Fifty individuals, who met the DSM-IV-TR criteria for methamphetamine dependence, participated in this twelve-week trial. The subjects were randomly divided to two groups including modafinil and placebo. The participants received 200 mg of modafinil or the placebo daily until the end of week 12. Blood pressure monitoring and evaluating the adverse effects were performed weekly. Urinary screening for methamphetamine and drug craving scoring were conducted weekly and at the beginning of the study. Each subject should have had 12 laboratory results for amphetamine-methamphetamine urinary screening and non-co-operation for Amphetamine urinary screen was considered as a positive test.
Our primary outcome was methamphetamine craving. To evaluate the level of drug craving, the Visual Analogue Scale of Craving was used and the subjects were asked to score their drug craving level from 0 to 100; 0 was the lowest and 100 was the highest level of drug craving (17).
The Addiction Severity Index (ASI) is a structured interview to evaluate the severity of addiction, which assesses medical, occupational, legal and psychological status and also the level of drug used by the patient; higher score means higher levels of addiction severity (18, 19). The questionnaire was completed during weeks zero, six and twelve of the study.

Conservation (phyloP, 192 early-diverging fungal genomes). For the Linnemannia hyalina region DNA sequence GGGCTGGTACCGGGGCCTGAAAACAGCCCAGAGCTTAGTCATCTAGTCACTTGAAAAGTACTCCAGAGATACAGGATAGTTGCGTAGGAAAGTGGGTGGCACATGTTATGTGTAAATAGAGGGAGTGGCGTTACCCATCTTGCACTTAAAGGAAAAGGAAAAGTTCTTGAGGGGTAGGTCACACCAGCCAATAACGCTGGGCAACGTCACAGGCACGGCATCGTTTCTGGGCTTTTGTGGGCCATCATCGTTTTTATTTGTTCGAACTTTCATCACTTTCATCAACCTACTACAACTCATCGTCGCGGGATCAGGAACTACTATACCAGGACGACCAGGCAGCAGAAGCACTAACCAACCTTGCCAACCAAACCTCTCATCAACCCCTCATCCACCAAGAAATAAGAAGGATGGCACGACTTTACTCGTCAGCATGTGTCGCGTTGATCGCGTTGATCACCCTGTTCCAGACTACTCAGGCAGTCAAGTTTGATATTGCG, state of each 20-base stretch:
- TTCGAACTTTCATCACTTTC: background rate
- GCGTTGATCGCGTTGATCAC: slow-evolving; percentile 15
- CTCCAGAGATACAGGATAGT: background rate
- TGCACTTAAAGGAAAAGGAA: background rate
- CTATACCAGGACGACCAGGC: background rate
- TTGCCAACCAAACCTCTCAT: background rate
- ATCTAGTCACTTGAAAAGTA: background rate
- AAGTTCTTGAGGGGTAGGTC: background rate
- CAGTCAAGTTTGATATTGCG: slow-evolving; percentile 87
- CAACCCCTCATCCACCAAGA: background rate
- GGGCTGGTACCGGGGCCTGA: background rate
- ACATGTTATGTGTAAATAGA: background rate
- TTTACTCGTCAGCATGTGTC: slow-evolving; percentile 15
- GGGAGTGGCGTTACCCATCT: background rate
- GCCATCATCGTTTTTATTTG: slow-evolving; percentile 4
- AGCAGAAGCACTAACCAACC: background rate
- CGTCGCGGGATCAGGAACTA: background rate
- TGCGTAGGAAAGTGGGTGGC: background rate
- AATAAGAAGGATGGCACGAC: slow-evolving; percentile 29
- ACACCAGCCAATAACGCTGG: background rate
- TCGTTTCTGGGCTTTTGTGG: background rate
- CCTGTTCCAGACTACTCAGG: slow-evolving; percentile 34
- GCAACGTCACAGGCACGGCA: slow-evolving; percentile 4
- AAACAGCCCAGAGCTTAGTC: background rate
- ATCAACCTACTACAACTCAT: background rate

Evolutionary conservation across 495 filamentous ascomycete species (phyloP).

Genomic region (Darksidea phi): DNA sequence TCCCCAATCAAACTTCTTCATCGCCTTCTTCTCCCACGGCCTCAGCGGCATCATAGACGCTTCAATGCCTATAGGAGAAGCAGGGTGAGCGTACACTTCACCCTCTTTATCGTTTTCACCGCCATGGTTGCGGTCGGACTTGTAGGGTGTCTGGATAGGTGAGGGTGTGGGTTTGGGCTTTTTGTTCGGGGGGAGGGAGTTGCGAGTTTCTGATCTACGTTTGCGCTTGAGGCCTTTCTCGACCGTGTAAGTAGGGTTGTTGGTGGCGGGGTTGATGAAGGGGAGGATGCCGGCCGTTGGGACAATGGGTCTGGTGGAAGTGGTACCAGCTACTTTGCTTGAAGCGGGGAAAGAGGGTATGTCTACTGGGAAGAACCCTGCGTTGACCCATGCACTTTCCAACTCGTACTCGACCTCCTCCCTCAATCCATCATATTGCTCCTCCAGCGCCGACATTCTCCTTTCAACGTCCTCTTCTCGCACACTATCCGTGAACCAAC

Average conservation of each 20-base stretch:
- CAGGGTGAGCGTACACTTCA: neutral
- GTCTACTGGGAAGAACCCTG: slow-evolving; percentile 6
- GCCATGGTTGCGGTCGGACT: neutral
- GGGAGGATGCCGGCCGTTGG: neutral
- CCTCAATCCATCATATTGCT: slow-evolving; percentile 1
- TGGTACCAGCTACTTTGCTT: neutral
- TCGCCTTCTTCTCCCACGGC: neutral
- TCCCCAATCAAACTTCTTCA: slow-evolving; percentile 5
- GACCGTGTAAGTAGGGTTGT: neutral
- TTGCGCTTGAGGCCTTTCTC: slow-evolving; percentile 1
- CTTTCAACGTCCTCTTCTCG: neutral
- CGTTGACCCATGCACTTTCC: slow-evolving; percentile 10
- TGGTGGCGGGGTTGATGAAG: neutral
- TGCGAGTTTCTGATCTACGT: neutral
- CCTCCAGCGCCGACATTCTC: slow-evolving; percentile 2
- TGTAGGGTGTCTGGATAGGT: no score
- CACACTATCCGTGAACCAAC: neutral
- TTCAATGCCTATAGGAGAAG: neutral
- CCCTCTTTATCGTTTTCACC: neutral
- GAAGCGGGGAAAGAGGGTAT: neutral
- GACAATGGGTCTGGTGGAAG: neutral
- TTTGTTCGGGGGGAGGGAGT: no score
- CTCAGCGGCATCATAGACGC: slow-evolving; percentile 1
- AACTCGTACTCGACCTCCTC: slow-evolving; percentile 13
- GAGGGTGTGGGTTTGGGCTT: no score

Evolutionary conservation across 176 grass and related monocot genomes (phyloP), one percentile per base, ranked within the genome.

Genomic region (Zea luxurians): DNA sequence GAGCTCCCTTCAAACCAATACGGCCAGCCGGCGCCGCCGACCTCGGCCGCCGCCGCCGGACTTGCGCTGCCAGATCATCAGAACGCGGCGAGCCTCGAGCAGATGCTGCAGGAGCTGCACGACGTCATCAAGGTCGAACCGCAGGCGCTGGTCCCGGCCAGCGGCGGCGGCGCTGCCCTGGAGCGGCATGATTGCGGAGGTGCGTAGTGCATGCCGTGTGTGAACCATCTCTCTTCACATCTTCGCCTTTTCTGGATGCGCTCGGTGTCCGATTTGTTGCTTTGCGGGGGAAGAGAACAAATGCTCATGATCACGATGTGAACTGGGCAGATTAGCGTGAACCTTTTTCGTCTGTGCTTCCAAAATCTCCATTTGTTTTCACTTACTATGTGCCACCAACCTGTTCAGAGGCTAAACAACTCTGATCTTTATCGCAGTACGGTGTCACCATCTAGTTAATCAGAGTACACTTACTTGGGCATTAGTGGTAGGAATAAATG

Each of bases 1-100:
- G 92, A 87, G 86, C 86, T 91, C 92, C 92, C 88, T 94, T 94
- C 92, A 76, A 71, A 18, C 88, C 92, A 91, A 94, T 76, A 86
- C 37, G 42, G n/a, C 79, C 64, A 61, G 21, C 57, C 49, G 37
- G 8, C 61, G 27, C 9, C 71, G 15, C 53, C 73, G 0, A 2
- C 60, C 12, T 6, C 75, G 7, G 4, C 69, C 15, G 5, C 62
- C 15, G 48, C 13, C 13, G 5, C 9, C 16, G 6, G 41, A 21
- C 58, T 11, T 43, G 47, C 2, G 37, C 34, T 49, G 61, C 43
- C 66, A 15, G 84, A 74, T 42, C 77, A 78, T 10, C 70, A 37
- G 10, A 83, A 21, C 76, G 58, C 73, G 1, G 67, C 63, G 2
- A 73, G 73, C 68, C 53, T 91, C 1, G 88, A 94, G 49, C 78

To assess subjects for mental disorders, the mini international neuropsychiatric interview (MINI) was used, which contained 16 sections each including a certain number of yes/no questions. Subjects with concurrent diseases were identified by the MINI questionnaire and excluded from the study. The reliability and Cronbach’s alpha coefficients were 0.76 and 0.89, respectively (20).
3.6. Randomization, Allocation, Concealment and Blinding
Generation of randomization codes was conducted by permuted randomization blocks using the Excel software. Randomization was performed by an independent person, who was not involved elsewhere in the trial. Concealment of allocation was performed using sequentially numbered, sealed, opaque and stapled envelopes. Separate people were responsible for generation of randomization codes, treatment allocation and interviewing. The patients, research investigators and interviewers were all blinded to the treatment allocation. Modafinil and placebo were completely identical in their size, color, shape, texture and odor.